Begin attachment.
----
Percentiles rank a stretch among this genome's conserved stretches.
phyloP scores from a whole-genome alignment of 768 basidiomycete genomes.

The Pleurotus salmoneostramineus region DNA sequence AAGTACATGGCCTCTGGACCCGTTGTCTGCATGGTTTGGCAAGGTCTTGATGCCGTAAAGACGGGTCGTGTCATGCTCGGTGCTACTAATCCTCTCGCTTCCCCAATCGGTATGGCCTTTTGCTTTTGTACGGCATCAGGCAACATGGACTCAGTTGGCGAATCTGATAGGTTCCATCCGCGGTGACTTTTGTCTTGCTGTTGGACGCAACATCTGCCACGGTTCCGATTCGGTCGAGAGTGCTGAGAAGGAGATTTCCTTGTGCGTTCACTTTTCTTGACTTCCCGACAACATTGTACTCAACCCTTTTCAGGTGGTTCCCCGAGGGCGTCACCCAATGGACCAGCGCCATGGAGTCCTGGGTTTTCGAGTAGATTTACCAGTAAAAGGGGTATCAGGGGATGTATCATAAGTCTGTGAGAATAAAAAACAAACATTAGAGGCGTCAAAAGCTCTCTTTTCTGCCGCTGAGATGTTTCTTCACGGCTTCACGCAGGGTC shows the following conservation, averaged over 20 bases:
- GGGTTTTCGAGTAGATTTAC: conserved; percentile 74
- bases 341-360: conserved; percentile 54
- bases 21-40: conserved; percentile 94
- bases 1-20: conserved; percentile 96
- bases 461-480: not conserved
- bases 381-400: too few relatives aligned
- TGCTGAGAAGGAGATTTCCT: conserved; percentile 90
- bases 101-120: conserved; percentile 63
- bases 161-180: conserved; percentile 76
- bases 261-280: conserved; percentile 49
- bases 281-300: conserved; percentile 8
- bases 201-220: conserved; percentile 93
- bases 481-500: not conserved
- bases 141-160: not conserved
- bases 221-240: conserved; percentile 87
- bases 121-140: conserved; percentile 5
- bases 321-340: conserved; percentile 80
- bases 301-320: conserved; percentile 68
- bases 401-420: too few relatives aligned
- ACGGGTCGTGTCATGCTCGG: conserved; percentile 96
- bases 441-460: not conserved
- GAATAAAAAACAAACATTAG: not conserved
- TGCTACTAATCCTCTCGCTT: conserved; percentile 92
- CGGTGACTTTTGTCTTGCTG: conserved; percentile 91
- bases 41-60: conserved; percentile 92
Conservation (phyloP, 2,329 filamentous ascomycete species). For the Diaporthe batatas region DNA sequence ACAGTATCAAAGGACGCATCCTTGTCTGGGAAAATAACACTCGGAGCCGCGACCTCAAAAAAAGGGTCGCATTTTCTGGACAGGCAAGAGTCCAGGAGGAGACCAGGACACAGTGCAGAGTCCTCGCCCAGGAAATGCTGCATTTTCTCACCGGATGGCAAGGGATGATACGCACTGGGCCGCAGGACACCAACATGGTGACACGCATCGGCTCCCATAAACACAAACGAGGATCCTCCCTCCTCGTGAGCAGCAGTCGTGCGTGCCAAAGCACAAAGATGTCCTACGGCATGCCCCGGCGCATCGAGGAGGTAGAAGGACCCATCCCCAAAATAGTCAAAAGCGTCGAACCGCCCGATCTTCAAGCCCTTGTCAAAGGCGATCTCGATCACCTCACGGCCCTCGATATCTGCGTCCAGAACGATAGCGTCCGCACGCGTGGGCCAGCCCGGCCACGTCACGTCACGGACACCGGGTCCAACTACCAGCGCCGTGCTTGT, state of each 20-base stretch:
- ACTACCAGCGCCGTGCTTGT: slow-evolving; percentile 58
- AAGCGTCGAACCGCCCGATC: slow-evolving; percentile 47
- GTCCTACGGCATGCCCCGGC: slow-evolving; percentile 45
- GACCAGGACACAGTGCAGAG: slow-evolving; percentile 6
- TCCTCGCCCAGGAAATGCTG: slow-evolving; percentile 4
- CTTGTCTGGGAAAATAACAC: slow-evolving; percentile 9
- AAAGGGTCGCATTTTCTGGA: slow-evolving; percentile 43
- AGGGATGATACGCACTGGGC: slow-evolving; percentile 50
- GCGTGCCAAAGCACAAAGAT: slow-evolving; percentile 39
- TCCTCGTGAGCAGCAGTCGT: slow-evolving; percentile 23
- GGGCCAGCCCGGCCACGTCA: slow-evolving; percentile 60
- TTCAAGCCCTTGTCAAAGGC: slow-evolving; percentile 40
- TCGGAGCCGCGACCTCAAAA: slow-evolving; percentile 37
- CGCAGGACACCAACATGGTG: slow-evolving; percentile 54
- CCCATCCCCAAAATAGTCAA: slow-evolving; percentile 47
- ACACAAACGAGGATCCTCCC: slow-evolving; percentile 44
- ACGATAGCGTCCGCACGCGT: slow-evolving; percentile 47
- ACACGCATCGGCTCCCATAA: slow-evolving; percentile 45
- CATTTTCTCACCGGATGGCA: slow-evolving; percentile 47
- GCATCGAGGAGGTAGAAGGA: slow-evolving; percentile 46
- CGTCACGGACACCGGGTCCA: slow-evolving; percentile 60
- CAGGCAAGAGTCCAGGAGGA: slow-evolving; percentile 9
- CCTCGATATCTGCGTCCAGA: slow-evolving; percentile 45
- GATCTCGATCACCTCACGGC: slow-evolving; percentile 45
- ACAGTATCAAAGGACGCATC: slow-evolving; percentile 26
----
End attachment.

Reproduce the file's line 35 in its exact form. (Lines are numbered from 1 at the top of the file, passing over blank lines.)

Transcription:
- CTTGTCTGGGAAAATAACAC: slow-evolving; percentile 9